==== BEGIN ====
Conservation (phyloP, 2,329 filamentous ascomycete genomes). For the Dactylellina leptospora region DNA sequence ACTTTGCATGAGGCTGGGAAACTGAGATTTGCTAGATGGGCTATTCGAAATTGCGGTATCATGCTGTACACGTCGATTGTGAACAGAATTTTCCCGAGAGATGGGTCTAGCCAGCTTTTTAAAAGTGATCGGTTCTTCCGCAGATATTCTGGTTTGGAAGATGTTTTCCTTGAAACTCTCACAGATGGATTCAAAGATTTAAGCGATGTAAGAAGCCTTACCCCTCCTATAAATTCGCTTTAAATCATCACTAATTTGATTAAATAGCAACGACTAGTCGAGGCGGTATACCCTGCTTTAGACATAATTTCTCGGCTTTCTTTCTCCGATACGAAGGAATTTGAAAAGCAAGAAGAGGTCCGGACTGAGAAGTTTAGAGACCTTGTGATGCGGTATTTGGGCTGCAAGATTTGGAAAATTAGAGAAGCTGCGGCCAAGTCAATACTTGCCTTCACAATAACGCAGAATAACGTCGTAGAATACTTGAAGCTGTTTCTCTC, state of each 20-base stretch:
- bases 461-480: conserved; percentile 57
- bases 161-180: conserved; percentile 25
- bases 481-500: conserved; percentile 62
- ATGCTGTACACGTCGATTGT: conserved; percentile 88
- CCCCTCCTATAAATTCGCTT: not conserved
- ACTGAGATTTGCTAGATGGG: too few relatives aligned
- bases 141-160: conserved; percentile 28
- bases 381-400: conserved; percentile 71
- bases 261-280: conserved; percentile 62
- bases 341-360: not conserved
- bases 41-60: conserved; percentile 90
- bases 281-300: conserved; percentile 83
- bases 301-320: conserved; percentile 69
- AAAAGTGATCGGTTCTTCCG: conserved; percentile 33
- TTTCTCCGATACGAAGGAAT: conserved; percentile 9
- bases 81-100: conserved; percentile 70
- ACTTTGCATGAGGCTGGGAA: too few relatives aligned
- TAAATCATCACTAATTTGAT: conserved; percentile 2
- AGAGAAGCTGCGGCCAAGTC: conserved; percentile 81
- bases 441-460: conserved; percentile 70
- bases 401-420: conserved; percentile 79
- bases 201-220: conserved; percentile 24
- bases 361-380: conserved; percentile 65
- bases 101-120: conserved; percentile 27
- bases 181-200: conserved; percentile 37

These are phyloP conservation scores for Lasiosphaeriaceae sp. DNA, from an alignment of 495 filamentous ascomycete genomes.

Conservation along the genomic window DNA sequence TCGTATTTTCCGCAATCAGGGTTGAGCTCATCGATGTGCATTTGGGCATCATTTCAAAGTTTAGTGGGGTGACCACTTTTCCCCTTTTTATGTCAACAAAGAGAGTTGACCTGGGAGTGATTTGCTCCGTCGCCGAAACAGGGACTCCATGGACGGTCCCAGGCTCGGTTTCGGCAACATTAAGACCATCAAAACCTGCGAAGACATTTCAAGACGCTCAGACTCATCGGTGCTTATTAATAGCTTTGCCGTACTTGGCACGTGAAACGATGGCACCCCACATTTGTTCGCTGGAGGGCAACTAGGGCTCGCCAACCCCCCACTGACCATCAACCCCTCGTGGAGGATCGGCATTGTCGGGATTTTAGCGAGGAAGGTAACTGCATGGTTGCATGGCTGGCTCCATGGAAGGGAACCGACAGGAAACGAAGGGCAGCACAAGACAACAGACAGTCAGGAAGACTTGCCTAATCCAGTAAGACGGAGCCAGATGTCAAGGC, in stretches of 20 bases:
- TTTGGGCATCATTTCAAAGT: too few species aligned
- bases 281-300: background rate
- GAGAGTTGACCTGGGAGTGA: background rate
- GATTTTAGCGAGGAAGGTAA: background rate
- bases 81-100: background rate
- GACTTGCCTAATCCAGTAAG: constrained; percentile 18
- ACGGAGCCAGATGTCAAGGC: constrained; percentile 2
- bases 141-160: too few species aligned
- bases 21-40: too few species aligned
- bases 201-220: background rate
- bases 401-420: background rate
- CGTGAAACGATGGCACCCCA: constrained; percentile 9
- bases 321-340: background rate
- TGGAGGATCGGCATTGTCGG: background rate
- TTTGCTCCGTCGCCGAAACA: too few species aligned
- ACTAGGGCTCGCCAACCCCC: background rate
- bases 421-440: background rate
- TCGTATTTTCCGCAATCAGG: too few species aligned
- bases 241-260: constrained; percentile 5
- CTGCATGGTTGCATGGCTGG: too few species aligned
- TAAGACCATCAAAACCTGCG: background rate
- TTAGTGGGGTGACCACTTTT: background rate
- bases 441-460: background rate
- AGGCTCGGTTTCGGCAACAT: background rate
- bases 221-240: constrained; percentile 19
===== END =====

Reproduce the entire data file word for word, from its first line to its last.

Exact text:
Conservation (phyloP, 2,329 filamentous ascomycete genomes). For the Dactylellina leptospora region DNA sequence ACTTTGCATGAGGCTGGGAAACTGAGATTTGCTAGATGGGCTATTCGAAATTGCGGTATCATGCTGTACACGTCGATTGTGAACAGAATTTTCCCGAGAGATGGGTCTAGCCAGCTTTTTAAAAGTGATCGGTTCTTCCGCAGATATTCTGGTTTGGAAGATGTTTTCCTTGAAACTCTCACAGATGGATTCAAAGATTTAAGCGATGTAAGAAGCCTTACCCCTCCTATAAATTCGCTTTAAATCATCACTAATTTGATTAAATAGCAACGACTAGTCGAGGCGGTATACCCTGCTTTAGACATAATTTCTCGGCTTTCTTTCTCCGATACGAAGGAATTTGAAAAGCAAGAAGAGGTCCGGACTGAGAAGTTTAGAGACCTTGTGATGCGGTATTTGGGCTGCAAGATTTGGAAAATTAGAGAAGCTGCGGCCAAGTCAATACTTGCCTTCACAATAACGCAGAATAACGTCGTAGAATACTTGAAGCTGTTTCTCTC, state of each 20-base stretch:
- bases 461-480: conserved; percentile 57
- bases 161-180: conserved; percentile 25
- bases 481-500: conserved; percentile 62
- ATGCTGTACACGTCGATTGT: conserved; percentile 88
- CCCCTCCTATAAATTCGCTT: not conserved
- ACTGAGATTTGCTAGATGGG: too few relatives aligned
- bases 141-160: conserved; percentile 28
- bases 381-400: conserved; percentile 71
- bases 261-280: conserved; percentile 62
- bases 341-360: not conserved
- bases 41-60: conserved; percentile 90
- bases 281-300: conserved; percentile 83
- bases 301-320: conserved; percentile 69
- AAAAGTGATCGGTTCTTCCG: conserved; percentile 33
- TTTCTCCGATACGAAGGAAT: conserved; percentile 9
- bases 81-100: conserved; percentile 70
- ACTTTGCATGAGGCTGGGAA: too few relatives aligned
- TAAATCATCACTAATTTGAT: conserved; percentile 2
- AGAGAAGCTGCGGCCAAGTC: conserved; percentile 81
- bases 441-460: conserved; percentile 70
- bases 401-420: conserved; percentile 79
- bases 201-220: conserved; percentile 24
- bases 361-380: conserved; percentile 65
- bases 101-120: conserved; percentile 27
- bases 181-200: conserved; percentile 37

These are phyloP conservation scores for Lasiosphaeriaceae sp. DNA, from an alignment of 495 filamentous ascomycete genomes.

Conservation along the genomic window DNA sequence TCGTATTTTCCGCAATCAGGGTTGAGCTCATCGATGTGCATTTGGGCATCATTTCAAAGTTTAGTGGGGTGACCACTTTTCCCCTTTTTATGTCAACAAAGAGAGTTGACCTGGGAGTGATTTGCTCCGTCGCCGAAACAGGGACTCCATGGACGGTCCCAGGCTCGGTTTCGGCAACATTAAGACCATCAAAACCTGCGAAGACATTTCAAGACGCTCAGACTCATCGGTGCTTATTAATAGCTTTGCCGTACTTGGCACGTGAAACGATGGCACCCCACATTTGTTCGCTGGAGGGCAACTAGGGCTCGCCAACCCCCCACTGACCATCAACCCCTCGTGGAGGATCGGCATTGTCGGGATTTTAGCGAGGAAGGTAACTGCATGGTTGCATGGCTGGCTCCATGGAAGGGAACCGACAGGAAACGAAGGGCAGCACAAGACAACAGACAGTCAGGAAGACTTGCCTAATCCAGTAAGACGGAGCCAGATGTCAAGGC, in stretches of 20 bases:
- TTTGGGCATCATTTCAAAGT: too few species aligned
- bases 281-300: background rate
- GAGAGTTGACCTGGGAGTGA: background rate
- GATTTTAGCGAGGAAGGTAA: background rate
- bases 81-100: background rate
- GACTTGCCTAATCCAGTAAG: constrained; percentile 18
- ACGGAGCCAGATGTCAAGGC: constrained; percentile 2
- bases 141-160: too few species aligned
- bases 21-40: too few species aligned
- bases 201-220: background rate
- bases 401-420: background rate
- CGTGAAACGATGGCACCCCA: constrained; percentile 9
- bases 321-340: background rate
- TGGAGGATCGGCATTGTCGG: background rate
- TTTGCTCCGTCGCCGAAACA: too few species aligned
- ACTAGGGCTCGCCAACCCCC: background rate
- bases 421-440: background rate
- TCGTATTTTCCGCAATCAGG: too few species aligned
- bases 241-260: constrained; percentile 5
- CTGCATGGTTGCATGGCTGG: too few species aligned
- TAAGACCATCAAAACCTGCG: background rate
- TTAGTGGGGTGACCACTTTT: background rate
- bases 441-460: background rate
- AGGCTCGGTTTCGGCAACAT: background rate
- bases 221-240: constrained; percentile 19